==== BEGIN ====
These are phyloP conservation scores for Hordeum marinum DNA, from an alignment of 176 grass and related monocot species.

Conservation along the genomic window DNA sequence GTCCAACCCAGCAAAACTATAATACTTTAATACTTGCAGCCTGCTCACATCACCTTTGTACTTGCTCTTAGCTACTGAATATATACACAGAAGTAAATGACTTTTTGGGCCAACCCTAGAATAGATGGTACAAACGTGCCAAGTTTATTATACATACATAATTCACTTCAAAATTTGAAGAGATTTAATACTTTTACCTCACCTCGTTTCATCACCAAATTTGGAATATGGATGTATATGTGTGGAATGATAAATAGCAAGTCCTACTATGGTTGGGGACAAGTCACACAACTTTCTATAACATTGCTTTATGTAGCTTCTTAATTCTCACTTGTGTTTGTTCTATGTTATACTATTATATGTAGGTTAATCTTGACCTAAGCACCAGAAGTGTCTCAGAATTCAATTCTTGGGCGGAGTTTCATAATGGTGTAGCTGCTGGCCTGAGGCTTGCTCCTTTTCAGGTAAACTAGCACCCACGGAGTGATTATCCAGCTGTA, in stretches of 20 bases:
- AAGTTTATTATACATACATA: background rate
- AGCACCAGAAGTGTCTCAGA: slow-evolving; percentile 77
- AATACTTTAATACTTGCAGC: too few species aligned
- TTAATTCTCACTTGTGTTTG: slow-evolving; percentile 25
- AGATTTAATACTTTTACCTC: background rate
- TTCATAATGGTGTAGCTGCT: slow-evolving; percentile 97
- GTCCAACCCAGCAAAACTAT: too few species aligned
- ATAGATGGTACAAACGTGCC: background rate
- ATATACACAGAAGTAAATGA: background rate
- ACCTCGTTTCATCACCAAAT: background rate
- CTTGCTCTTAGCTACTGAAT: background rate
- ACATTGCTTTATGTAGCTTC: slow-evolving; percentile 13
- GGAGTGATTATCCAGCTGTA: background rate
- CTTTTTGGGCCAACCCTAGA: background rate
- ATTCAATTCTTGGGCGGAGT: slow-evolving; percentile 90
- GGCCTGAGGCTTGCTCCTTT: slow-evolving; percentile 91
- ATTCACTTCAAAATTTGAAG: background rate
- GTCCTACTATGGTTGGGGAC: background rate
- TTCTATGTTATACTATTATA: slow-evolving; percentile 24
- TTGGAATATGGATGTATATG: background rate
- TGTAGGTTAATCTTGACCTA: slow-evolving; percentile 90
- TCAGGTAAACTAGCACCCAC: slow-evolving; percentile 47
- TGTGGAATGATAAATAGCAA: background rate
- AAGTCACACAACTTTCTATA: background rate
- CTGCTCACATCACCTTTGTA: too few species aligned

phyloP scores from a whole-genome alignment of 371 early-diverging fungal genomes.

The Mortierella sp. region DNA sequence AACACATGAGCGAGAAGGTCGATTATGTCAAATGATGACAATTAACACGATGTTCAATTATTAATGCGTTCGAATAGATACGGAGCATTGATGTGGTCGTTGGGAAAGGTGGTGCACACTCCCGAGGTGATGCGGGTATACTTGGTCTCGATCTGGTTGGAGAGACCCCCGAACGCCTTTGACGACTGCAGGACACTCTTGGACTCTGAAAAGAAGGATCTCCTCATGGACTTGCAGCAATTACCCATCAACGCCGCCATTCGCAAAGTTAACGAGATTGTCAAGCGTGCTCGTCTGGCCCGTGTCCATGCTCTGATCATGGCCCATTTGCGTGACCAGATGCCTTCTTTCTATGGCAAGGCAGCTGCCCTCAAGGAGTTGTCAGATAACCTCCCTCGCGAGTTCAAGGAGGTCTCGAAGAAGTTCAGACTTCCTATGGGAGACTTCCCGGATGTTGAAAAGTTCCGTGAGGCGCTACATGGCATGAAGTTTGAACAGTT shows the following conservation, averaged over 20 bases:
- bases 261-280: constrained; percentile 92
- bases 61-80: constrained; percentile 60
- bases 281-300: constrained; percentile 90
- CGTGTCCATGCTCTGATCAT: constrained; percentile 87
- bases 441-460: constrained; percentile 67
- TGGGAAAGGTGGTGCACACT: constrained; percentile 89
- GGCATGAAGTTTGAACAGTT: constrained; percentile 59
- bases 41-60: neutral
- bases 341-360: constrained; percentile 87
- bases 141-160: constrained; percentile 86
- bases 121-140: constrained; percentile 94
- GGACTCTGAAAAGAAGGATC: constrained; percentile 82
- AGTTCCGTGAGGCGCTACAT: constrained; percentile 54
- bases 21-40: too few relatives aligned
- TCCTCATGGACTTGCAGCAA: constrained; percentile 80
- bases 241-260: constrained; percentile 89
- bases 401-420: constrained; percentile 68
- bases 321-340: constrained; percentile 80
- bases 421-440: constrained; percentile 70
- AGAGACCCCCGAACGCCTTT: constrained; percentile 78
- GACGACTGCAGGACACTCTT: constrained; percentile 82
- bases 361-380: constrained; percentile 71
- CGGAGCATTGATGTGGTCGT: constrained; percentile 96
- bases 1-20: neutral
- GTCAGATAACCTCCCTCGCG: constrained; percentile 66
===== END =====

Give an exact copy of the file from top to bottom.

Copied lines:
These are phyloP conservation scores for Hordeum marinum DNA, from an alignment of 176 grass and related monocot species.

Conservation along the genomic window DNA sequence GTCCAACCCAGCAAAACTATAATACTTTAATACTTGCAGCCTGCTCACATCACCTTTGTACTTGCTCTTAGCTACTGAATATATACACAGAAGTAAATGACTTTTTGGGCCAACCCTAGAATAGATGGTACAAACGTGCCAAGTTTATTATACATACATAATTCACTTCAAAATTTGAAGAGATTTAATACTTTTACCTCACCTCGTTTCATCACCAAATTTGGAATATGGATGTATATGTGTGGAATGATAAATAGCAAGTCCTACTATGGTTGGGGACAAGTCACACAACTTTCTATAACATTGCTTTATGTAGCTTCTTAATTCTCACTTGTGTTTGTTCTATGTTATACTATTATATGTAGGTTAATCTTGACCTAAGCACCAGAAGTGTCTCAGAATTCAATTCTTGGGCGGAGTTTCATAATGGTGTAGCTGCTGGCCTGAGGCTTGCTCCTTTTCAGGTAAACTAGCACCCACGGAGTGATTATCCAGCTGTA, in stretches of 20 bases:
- AAGTTTATTATACATACATA: background rate
- AGCACCAGAAGTGTCTCAGA: slow-evolving; percentile 77
- AATACTTTAATACTTGCAGC: too few species aligned
- TTAATTCTCACTTGTGTTTG: slow-evolving; percentile 25
- AGATTTAATACTTTTACCTC: background rate
- TTCATAATGGTGTAGCTGCT: slow-evolving; percentile 97
- GTCCAACCCAGCAAAACTAT: too few species aligned
- ATAGATGGTACAAACGTGCC: background rate
- ATATACACAGAAGTAAATGA: background rate
- ACCTCGTTTCATCACCAAAT: background rate
- CTTGCTCTTAGCTACTGAAT: background rate
- ACATTGCTTTATGTAGCTTC: slow-evolving; percentile 13
- GGAGTGATTATCCAGCTGTA: background rate
- CTTTTTGGGCCAACCCTAGA: background rate
- ATTCAATTCTTGGGCGGAGT: slow-evolving; percentile 90
- GGCCTGAGGCTTGCTCCTTT: slow-evolving; percentile 91
- ATTCACTTCAAAATTTGAAG: background rate
- GTCCTACTATGGTTGGGGAC: background rate
- TTCTATGTTATACTATTATA: slow-evolving; percentile 24
- TTGGAATATGGATGTATATG: background rate
- TGTAGGTTAATCTTGACCTA: slow-evolving; percentile 90
- TCAGGTAAACTAGCACCCAC: slow-evolving; percentile 47
- TGTGGAATGATAAATAGCAA: background rate
- AAGTCACACAACTTTCTATA: background rate
- CTGCTCACATCACCTTTGTA: too few species aligned

phyloP scores from a whole-genome alignment of 371 early-diverging fungal genomes.

The Mortierella sp. region DNA sequence AACACATGAGCGAGAAGGTCGATTATGTCAAATGATGACAATTAACACGATGTTCAATTATTAATGCGTTCGAATAGATACGGAGCATTGATGTGGTCGTTGGGAAAGGTGGTGCACACTCCCGAGGTGATGCGGGTATACTTGGTCTCGATCTGGTTGGAGAGACCCCCGAACGCCTTTGACGACTGCAGGACACTCTTGGACTCTGAAAAGAAGGATCTCCTCATGGACTTGCAGCAATTACCCATCAACGCCGCCATTCGCAAAGTTAACGAGATTGTCAAGCGTGCTCGTCTGGCCCGTGTCCATGCTCTGATCATGGCCCATTTGCGTGACCAGATGCCTTCTTTCTATGGCAAGGCAGCTGCCCTCAAGGAGTTGTCAGATAACCTCCCTCGCGAGTTCAAGGAGGTCTCGAAGAAGTTCAGACTTCCTATGGGAGACTTCCCGGATGTTGAAAAGTTCCGTGAGGCGCTACATGGCATGAAGTTTGAACAGTT shows the following conservation, averaged over 20 bases:
- bases 261-280: constrained; percentile 92
- bases 61-80: constrained; percentile 60
- bases 281-300: constrained; percentile 90
- CGTGTCCATGCTCTGATCAT: constrained; percentile 87
- bases 441-460: constrained; percentile 67
- TGGGAAAGGTGGTGCACACT: constrained; percentile 89
- GGCATGAAGTTTGAACAGTT: constrained; percentile 59
- bases 41-60: neutral
- bases 341-360: constrained; percentile 87
- bases 141-160: constrained; percentile 86
- bases 121-140: constrained; percentile 94
- GGACTCTGAAAAGAAGGATC: constrained; percentile 82
- AGTTCCGTGAGGCGCTACAT: constrained; percentile 54
- bases 21-40: too few relatives aligned
- TCCTCATGGACTTGCAGCAA: constrained; percentile 80
- bases 241-260: constrained; percentile 89
- bases 401-420: constrained; percentile 68
- bases 321-340: constrained; percentile 80
- bases 421-440: constrained; percentile 70
- AGAGACCCCCGAACGCCTTT: constrained; percentile 78
- GACGACTGCAGGACACTCTT: constrained; percentile 82
- bases 361-380: constrained; percentile 71
- CGGAGCATTGATGTGGTCGT: constrained; percentile 96
- bases 1-20: neutral
- GTCAGATAACCTCCCTCGCG: constrained; percentile 66